See more from this Session: Management of Bio-Energy and Other Crops
Tuesday, November 2, 2010
Long Beach Convention Center, Exhibit Hall BC, Lower Level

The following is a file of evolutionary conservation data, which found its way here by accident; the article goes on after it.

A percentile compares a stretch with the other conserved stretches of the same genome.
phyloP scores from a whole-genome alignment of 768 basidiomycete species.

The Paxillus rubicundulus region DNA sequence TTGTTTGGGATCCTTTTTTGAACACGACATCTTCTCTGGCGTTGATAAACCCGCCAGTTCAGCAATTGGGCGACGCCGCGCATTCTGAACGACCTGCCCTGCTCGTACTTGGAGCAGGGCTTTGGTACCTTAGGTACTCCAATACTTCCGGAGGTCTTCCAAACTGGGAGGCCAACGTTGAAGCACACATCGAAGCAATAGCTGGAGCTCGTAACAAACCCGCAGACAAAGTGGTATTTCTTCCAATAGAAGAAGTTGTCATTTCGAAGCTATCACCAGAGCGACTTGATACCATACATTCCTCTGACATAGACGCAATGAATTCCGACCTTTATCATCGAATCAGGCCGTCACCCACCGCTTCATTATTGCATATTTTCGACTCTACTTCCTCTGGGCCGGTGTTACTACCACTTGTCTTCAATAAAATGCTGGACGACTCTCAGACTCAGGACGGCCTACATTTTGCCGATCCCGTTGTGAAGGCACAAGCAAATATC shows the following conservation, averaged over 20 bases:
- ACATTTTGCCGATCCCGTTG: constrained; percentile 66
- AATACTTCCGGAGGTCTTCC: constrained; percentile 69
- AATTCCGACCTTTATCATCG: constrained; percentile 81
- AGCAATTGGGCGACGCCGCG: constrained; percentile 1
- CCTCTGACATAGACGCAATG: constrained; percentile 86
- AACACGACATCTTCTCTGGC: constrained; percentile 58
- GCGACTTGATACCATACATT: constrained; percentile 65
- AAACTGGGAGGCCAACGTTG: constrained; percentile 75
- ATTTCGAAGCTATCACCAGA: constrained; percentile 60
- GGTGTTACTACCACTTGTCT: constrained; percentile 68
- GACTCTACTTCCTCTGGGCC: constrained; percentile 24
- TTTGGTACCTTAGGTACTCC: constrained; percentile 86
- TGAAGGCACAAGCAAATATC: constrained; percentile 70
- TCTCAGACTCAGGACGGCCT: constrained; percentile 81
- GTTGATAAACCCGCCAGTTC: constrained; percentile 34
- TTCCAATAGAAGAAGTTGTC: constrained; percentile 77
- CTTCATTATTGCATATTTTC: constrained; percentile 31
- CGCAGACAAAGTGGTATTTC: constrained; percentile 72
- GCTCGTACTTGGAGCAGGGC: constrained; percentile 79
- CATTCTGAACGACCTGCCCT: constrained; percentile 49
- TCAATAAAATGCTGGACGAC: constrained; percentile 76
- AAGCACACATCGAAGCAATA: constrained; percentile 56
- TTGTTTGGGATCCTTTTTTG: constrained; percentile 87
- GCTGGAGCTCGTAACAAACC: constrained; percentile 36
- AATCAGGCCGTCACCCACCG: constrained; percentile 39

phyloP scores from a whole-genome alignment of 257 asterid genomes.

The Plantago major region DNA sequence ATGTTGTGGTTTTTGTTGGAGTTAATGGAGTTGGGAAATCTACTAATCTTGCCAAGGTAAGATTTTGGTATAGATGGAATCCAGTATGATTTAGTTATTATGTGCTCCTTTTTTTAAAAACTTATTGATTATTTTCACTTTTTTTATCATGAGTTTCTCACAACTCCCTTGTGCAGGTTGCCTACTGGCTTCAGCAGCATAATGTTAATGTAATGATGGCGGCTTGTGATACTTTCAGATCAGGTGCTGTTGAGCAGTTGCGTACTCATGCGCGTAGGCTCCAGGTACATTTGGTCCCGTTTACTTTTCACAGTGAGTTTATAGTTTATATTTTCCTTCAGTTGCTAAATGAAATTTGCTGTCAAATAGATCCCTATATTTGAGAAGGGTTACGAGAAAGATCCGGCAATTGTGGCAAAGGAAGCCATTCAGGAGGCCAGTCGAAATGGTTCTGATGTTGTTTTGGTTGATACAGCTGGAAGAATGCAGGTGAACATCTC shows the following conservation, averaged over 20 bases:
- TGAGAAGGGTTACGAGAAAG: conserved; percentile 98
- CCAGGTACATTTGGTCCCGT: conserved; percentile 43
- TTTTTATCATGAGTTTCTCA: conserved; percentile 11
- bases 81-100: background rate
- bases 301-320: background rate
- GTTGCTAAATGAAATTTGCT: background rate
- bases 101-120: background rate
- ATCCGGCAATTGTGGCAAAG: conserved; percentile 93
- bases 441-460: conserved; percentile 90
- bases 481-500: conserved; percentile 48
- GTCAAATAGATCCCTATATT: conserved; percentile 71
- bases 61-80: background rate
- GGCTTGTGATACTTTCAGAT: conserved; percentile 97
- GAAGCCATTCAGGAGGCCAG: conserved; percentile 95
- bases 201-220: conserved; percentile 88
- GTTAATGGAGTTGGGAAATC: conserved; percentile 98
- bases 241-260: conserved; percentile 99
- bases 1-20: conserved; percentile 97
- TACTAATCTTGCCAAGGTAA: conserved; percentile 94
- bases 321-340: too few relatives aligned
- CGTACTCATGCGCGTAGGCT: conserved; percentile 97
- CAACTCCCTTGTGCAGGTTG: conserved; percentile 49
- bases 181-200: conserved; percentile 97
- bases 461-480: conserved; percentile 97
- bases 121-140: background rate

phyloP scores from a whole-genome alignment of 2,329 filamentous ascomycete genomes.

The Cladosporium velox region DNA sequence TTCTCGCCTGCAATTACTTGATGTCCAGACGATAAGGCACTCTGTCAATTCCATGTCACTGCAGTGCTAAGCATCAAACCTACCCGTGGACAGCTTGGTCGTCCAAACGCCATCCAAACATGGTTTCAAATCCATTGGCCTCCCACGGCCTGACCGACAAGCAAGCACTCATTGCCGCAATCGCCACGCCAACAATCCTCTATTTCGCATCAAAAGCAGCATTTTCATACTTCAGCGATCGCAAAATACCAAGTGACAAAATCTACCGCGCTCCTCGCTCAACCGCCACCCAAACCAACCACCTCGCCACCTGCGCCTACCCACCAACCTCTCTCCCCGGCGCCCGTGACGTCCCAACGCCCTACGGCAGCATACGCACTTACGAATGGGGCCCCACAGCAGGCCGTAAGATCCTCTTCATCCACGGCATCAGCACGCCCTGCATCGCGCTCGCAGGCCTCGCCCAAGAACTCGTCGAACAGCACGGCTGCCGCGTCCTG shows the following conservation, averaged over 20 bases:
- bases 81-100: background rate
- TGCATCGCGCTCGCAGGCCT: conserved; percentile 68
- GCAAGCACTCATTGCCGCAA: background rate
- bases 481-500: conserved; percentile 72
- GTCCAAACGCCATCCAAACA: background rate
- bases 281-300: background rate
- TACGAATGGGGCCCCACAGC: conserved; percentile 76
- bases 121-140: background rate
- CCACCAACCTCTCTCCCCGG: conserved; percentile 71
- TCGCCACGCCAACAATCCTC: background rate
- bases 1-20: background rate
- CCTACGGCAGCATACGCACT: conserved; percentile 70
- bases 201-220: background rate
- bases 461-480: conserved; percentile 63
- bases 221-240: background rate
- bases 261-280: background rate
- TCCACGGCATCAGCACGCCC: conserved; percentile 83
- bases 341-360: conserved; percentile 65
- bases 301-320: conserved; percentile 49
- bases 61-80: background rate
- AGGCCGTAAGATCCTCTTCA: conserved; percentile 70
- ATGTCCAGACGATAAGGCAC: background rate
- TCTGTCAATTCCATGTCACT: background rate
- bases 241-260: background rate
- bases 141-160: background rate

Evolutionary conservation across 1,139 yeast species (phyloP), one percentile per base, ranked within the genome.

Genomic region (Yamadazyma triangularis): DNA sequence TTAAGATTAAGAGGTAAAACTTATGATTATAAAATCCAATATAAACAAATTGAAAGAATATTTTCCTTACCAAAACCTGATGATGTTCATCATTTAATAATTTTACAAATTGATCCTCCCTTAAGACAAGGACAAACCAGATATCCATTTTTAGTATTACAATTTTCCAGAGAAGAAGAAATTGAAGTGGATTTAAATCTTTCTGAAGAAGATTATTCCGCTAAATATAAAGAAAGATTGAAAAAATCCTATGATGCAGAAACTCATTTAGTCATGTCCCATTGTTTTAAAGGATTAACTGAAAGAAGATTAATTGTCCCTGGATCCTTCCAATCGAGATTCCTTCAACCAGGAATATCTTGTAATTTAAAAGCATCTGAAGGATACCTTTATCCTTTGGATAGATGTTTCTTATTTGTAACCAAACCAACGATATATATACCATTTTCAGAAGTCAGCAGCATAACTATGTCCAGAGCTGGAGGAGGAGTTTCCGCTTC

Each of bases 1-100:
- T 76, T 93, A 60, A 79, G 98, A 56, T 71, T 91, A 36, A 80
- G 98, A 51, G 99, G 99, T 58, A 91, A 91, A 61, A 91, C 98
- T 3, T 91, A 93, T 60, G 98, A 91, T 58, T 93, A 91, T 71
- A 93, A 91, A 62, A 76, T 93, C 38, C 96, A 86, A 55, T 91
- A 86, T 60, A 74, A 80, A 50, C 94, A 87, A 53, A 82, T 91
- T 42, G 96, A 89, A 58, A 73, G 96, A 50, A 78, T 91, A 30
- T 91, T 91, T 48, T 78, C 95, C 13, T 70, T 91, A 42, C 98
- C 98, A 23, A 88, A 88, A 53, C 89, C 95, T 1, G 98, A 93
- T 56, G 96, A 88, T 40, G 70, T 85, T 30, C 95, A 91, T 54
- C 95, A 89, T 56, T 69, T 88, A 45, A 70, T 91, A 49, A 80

Sweet sorghum is a crop garnering considerable attention as a feedstock in the emerging biofuels industry. The long growing season in the southern US provides an opportunity to produce biofuel feedstock over an extended time. It is important to evaluate planting date to determine the effect on biofuel properties of sweet sorghum and optimum harvest time before production systems can be devised. With the ability to produce a ratoon crop, sorghum could possibly be used in a two cut system and enhance biofuel production and efficiency of operation of a bio-refinery. Early planting may allow for ratoon cropping although this aspect of sweet sorghum has not been studied extensively. This could provide the opportunity of two biofuel crops in a season or utilizing early growth as a livestock feed and providing a biofuel crop later in the season. Since the advanced biofuels industry is only emerging it is hard to know how producers will integrate into the system. In agricultural enterprises it is often stressed that diversification of crops is important for profitability. It would be important to determine the impact of later planting on sweet sorghum biofuel properties to understand the possibility of incorporating a double cropping system such as winter grain crop and summer biofuel crop into a farming operation. The proposed study will investigate a wide range of planting dates for sweet sorghum to determine the impact on biofuel properties such as biomass yield, sugar yield and fermentable sugar composition and allow for possible ratoon cropping.